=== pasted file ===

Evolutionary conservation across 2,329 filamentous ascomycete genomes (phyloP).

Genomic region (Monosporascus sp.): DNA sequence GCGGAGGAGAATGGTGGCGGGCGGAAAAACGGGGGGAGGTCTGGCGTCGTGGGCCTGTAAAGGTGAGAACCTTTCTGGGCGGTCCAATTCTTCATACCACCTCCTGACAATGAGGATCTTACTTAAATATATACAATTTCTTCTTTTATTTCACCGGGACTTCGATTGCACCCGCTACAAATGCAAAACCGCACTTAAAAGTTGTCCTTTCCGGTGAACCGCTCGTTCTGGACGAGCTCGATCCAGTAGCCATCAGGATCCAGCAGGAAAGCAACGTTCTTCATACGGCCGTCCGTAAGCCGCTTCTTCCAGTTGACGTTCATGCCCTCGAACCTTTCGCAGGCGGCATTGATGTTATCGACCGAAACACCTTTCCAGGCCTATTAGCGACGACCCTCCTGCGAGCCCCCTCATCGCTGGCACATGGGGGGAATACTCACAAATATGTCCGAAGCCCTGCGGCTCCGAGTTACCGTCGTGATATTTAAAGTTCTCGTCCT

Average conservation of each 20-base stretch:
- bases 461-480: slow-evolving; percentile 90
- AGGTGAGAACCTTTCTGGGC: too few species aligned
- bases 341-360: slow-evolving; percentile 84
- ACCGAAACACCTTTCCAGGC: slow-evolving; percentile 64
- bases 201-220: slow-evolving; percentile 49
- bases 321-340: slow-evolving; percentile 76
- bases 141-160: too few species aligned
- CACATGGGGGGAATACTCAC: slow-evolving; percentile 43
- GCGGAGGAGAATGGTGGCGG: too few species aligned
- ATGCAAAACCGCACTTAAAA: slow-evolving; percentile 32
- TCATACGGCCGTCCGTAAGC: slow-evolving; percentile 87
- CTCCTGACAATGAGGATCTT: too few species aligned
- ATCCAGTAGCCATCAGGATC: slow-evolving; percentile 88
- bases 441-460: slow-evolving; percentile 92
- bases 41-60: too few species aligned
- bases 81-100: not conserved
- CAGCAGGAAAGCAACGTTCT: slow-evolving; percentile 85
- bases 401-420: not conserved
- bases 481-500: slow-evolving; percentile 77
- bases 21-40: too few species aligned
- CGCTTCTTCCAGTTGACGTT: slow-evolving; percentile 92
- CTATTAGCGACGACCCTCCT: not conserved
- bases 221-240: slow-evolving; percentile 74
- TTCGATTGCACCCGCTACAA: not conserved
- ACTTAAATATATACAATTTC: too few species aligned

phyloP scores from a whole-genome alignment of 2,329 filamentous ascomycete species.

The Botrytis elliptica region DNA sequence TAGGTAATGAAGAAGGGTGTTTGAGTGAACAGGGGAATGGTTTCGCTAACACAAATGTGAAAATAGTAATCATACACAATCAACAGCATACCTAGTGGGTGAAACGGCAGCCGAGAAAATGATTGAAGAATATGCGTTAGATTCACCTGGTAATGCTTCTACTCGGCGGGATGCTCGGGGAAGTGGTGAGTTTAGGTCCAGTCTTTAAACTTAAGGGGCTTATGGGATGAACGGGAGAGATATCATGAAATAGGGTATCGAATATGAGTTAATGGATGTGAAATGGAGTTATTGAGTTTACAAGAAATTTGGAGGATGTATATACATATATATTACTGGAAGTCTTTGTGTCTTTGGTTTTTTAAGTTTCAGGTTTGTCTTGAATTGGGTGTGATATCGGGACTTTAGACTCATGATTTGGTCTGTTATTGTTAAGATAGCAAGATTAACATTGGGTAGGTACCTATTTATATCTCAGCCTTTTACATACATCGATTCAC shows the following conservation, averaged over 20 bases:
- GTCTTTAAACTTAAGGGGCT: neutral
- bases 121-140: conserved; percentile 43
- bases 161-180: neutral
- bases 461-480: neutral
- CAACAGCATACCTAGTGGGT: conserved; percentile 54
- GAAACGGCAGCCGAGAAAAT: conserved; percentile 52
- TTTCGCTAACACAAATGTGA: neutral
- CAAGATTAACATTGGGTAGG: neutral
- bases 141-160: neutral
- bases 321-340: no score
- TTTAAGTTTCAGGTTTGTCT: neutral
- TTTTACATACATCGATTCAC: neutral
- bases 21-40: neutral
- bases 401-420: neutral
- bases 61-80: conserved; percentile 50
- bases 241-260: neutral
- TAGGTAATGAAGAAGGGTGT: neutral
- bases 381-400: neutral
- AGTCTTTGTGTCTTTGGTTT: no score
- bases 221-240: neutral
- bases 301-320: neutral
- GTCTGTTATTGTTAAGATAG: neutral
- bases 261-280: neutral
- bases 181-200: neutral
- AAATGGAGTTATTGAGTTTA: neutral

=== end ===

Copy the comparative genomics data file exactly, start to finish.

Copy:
Evolutionary conservation across 2,329 filamentous ascomycete genomes (phyloP).

Genomic region (Monosporascus sp.): DNA sequence GCGGAGGAGAATGGTGGCGGGCGGAAAAACGGGGGGAGGTCTGGCGTCGTGGGCCTGTAAAGGTGAGAACCTTTCTGGGCGGTCCAATTCTTCATACCACCTCCTGACAATGAGGATCTTACTTAAATATATACAATTTCTTCTTTTATTTCACCGGGACTTCGATTGCACCCGCTACAAATGCAAAACCGCACTTAAAAGTTGTCCTTTCCGGTGAACCGCTCGTTCTGGACGAGCTCGATCCAGTAGCCATCAGGATCCAGCAGGAAAGCAACGTTCTTCATACGGCCGTCCGTAAGCCGCTTCTTCCAGTTGACGTTCATGCCCTCGAACCTTTCGCAGGCGGCATTGATGTTATCGACCGAAACACCTTTCCAGGCCTATTAGCGACGACCCTCCTGCGAGCCCCCTCATCGCTGGCACATGGGGGGAATACTCACAAATATGTCCGAAGCCCTGCGGCTCCGAGTTACCGTCGTGATATTTAAAGTTCTCGTCCT

Average conservation of each 20-base stretch:
- bases 461-480: slow-evolving; percentile 90
- AGGTGAGAACCTTTCTGGGC: too few species aligned
- bases 341-360: slow-evolving; percentile 84
- ACCGAAACACCTTTCCAGGC: slow-evolving; percentile 64
- bases 201-220: slow-evolving; percentile 49
- bases 321-340: slow-evolving; percentile 76
- bases 141-160: too few species aligned
- CACATGGGGGGAATACTCAC: slow-evolving; percentile 43
- GCGGAGGAGAATGGTGGCGG: too few species aligned
- ATGCAAAACCGCACTTAAAA: slow-evolving; percentile 32
- TCATACGGCCGTCCGTAAGC: slow-evolving; percentile 87
- CTCCTGACAATGAGGATCTT: too few species aligned
- ATCCAGTAGCCATCAGGATC: slow-evolving; percentile 88
- bases 441-460: slow-evolving; percentile 92
- bases 41-60: too few species aligned
- bases 81-100: not conserved
- CAGCAGGAAAGCAACGTTCT: slow-evolving; percentile 85
- bases 401-420: not conserved
- bases 481-500: slow-evolving; percentile 77
- bases 21-40: too few species aligned
- CGCTTCTTCCAGTTGACGTT: slow-evolving; percentile 92
- CTATTAGCGACGACCCTCCT: not conserved
- bases 221-240: slow-evolving; percentile 74
- TTCGATTGCACCCGCTACAA: not conserved
- ACTTAAATATATACAATTTC: too few species aligned

phyloP scores from a whole-genome alignment of 2,329 filamentous ascomycete species.

The Botrytis elliptica region DNA sequence TAGGTAATGAAGAAGGGTGTTTGAGTGAACAGGGGAATGGTTTCGCTAACACAAATGTGAAAATAGTAATCATACACAATCAACAGCATACCTAGTGGGTGAAACGGCAGCCGAGAAAATGATTGAAGAATATGCGTTAGATTCACCTGGTAATGCTTCTACTCGGCGGGATGCTCGGGGAAGTGGTGAGTTTAGGTCCAGTCTTTAAACTTAAGGGGCTTATGGGATGAACGGGAGAGATATCATGAAATAGGGTATCGAATATGAGTTAATGGATGTGAAATGGAGTTATTGAGTTTACAAGAAATTTGGAGGATGTATATACATATATATTACTGGAAGTCTTTGTGTCTTTGGTTTTTTAAGTTTCAGGTTTGTCTTGAATTGGGTGTGATATCGGGACTTTAGACTCATGATTTGGTCTGTTATTGTTAAGATAGCAAGATTAACATTGGGTAGGTACCTATTTATATCTCAGCCTTTTACATACATCGATTCAC shows the following conservation, averaged over 20 bases:
- GTCTTTAAACTTAAGGGGCT: neutral
- bases 121-140: conserved; percentile 43
- bases 161-180: neutral
- bases 461-480: neutral
- CAACAGCATACCTAGTGGGT: conserved; percentile 54
- GAAACGGCAGCCGAGAAAAT: conserved; percentile 52
- TTTCGCTAACACAAATGTGA: neutral
- CAAGATTAACATTGGGTAGG: neutral
- bases 141-160: neutral
- bases 321-340: no score
- TTTAAGTTTCAGGTTTGTCT: neutral
- TTTTACATACATCGATTCAC: neutral
- bases 21-40: neutral
- bases 401-420: neutral
- bases 61-80: conserved; percentile 50
- bases 241-260: neutral
- TAGGTAATGAAGAAGGGTGT: neutral
- bases 381-400: neutral
- AGTCTTTGTGTCTTTGGTTT: no score
- bases 221-240: neutral
- bases 301-320: neutral
- GTCTGTTATTGTTAAGATAG: neutral
- bases 261-280: neutral
- bases 181-200: neutral
- AAATGGAGTTATTGAGTTTA: neutral